Page 19 - Campus Technology, October/November 2020
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between 2,500 and 3,000 in subsequent months. April alone saw 5,314 appointments, each staffed by a professional adviser, sched- uled in 15-minute increments.
“We came to realize students needed to know that all of this stuff was going to continue to happen, but it was going to be online” noted Ski.
The main topics students wanted to discuss? The same ones advisers would see in normal times: scheduling classes, taking placement testing, adjusting classes and changing majors. But this time, students didn’t have to make a special trip onto campus to get their questions answered.
The college also began promoting new coun- seling services more extensively. In November 2019 HACC had entered into an agreement with Mazzitti & Sullivan EAP Services, to provide clini- cal mental health counseling services to students enrolled at the school. The agreement provides for up to three counseling sessions per semester for a student in need, delivered online or by phone. The arrangement replaced on-campus wellness counselor services, which were running about $1 million per year, according to HACC.
7) Stay Innovative
In June, the college introduced a contact tracer training program. The $429, 45-hour, four-week training course, developed by the school’s con- tinuing education department, includes live lec- tures online and independent work. One unex- pected outcome was the pickup by local school districts, hospitals, businesses and state agen- cies that wanted to send people through the training.
While HACC doesn’t know whether the class- work will lead to jobs, the state has made no secret of the demand. On July 31, the Pennsyl- vania Department of Health, which already had 654 contact tracers, announced a $23 million federal contract with Insight Global to oversee hiring and training of an additional thousand paid contact tracing professionals to work with local and regional health entities. By Sept. 11, 1,032 contact tracers were employed by the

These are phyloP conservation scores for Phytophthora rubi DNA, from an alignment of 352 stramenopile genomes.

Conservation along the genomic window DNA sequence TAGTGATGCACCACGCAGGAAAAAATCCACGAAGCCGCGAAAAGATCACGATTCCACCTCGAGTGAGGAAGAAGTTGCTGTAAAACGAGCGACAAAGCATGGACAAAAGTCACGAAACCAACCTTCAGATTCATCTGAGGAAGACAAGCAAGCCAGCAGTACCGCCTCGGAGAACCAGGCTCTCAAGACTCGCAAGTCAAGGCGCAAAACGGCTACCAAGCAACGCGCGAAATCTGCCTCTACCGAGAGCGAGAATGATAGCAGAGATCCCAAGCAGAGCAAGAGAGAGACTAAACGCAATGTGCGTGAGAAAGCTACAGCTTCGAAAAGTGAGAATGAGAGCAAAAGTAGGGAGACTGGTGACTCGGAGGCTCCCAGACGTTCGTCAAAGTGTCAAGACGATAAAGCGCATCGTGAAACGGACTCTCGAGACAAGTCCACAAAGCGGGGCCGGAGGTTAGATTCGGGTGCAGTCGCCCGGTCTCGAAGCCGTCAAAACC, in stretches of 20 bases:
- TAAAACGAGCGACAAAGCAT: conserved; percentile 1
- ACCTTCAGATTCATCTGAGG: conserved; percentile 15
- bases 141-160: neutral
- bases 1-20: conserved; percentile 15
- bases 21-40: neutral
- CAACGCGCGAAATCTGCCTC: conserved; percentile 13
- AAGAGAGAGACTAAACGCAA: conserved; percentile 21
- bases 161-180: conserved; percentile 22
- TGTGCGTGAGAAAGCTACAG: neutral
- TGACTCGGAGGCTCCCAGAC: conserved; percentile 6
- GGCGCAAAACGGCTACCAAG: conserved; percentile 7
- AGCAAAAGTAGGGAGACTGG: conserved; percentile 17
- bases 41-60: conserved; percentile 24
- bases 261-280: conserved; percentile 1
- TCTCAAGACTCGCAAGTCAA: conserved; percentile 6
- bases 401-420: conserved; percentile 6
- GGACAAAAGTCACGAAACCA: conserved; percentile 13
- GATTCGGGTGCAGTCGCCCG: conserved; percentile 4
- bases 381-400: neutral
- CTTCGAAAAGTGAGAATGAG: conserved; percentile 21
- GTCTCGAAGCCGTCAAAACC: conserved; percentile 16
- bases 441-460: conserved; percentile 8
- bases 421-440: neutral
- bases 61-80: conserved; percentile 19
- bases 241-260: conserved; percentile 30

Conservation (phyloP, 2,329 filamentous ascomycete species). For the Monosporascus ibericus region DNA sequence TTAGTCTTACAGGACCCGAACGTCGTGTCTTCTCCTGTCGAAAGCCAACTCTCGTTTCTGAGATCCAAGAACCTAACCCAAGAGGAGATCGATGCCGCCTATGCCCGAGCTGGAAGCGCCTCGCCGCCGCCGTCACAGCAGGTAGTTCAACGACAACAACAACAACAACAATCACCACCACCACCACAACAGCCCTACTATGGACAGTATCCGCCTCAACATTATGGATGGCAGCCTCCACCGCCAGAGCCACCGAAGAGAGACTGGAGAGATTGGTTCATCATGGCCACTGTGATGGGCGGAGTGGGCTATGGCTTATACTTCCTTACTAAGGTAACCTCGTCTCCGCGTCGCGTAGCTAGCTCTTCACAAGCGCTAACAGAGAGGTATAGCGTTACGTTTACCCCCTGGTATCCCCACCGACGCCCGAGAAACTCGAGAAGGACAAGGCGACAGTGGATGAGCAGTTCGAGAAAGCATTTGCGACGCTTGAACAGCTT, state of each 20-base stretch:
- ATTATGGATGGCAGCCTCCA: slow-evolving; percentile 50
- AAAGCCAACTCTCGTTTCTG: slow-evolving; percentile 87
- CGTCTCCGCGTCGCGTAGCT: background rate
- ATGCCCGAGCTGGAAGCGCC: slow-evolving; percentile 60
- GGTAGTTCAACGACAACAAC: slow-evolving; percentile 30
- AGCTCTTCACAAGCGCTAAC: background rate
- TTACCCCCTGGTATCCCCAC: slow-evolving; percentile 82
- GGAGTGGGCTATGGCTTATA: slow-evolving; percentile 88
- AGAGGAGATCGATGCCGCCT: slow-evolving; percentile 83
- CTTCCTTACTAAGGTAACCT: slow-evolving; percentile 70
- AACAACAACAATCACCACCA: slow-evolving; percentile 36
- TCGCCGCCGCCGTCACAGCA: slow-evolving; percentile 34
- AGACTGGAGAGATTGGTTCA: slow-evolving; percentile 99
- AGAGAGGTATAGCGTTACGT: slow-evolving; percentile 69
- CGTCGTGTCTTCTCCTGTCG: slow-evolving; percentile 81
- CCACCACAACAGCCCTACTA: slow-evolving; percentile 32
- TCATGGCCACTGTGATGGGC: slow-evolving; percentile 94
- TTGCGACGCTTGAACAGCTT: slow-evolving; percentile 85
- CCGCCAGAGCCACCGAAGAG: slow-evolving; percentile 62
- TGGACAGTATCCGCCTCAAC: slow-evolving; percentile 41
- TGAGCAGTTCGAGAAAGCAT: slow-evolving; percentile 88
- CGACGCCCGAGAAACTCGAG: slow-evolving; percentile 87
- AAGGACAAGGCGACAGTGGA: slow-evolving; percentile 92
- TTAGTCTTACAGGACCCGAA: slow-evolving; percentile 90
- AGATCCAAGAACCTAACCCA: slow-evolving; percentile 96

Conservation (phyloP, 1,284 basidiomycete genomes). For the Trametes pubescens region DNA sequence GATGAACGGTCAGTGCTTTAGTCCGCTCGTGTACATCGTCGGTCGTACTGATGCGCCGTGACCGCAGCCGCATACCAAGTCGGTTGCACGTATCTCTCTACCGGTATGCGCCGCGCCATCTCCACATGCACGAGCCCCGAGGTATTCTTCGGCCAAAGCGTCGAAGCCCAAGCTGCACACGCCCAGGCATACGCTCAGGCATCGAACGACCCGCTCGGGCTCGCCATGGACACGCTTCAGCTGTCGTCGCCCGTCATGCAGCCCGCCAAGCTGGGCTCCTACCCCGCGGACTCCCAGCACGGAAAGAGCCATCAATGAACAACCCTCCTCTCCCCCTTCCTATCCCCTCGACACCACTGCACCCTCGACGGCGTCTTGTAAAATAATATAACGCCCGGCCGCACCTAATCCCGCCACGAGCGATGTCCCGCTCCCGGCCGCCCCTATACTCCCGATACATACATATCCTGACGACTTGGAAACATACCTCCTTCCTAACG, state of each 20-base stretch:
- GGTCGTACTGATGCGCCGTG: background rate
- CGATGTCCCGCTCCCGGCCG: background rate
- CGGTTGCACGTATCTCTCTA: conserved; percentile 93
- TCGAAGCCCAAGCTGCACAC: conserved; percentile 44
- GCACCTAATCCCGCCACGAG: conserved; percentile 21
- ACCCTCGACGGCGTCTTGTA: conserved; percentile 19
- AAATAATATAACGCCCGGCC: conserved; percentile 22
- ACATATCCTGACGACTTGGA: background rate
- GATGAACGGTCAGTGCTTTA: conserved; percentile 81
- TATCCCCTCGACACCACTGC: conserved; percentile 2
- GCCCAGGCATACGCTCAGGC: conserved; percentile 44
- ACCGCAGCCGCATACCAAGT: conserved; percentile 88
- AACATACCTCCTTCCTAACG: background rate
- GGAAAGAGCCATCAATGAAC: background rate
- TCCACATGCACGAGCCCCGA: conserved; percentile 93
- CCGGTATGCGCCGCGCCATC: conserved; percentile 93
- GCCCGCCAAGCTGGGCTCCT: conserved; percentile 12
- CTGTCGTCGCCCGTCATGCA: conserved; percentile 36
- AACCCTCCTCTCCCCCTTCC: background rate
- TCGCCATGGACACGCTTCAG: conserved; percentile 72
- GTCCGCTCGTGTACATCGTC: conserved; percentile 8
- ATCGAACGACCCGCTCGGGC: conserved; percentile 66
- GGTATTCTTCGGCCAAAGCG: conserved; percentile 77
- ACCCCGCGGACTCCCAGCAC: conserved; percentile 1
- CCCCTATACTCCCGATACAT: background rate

state or serving as volunteers.
That’s the kind of training opportunity that
community college presidents tend to jump on. “We were quite delighted really with the posi- tive way that [the program] was received and how we were able to engage with new individu- als in our service region,” recalled Ski. “We had never worked with a couple of the agencies that called us and so that was a nice entrée for us into those organizations.”
What’s Been Lost and What’s Been Found
No, HACC enrollment hasn’t beaten the odds. Its fall 2020 enrollment of 15,505 represents an 11.7 percent decline from its fall 2019 enroll- ment of 17,559. However, that decline is more significant for new students (down by 11.5 per- cent) than continuing students, whose enroll- ment dropped by 7.1 percent. The shrinkage was larger among Hispanic students (down by almost 21 percent) and Black students (down by nearly 17 percent) than White students (down by 11 percent). Also, overall, HACC students are taking fewer credits in fall 2020 than they did in fall 2019, a sign, the college reported, “of the economic impact the pandemic has had on our students and their families.”
But while Ski is quick to point out that he miss- es engaging with students and others on campus daily as a result of coronavirus, he said he refuses to focus on what’s no longer possible.
“I don’t see this as negative,” he said. “I’m excited about some of the conversations we’re having with vendors, with other educational institutions, to partner in ways that we’ve only talked about. It’s really catapulting higher ed to be much more responsive and able to meet the needs of our business community and the com- munity in general. Even though we said we were nimble and agile before, [this time in history] is allowing us greater opportunities to be more flexible, more innovative in our delivery. I see great opportunities through this.”
Dian Schaffhauser is content editor for Campus Technology.

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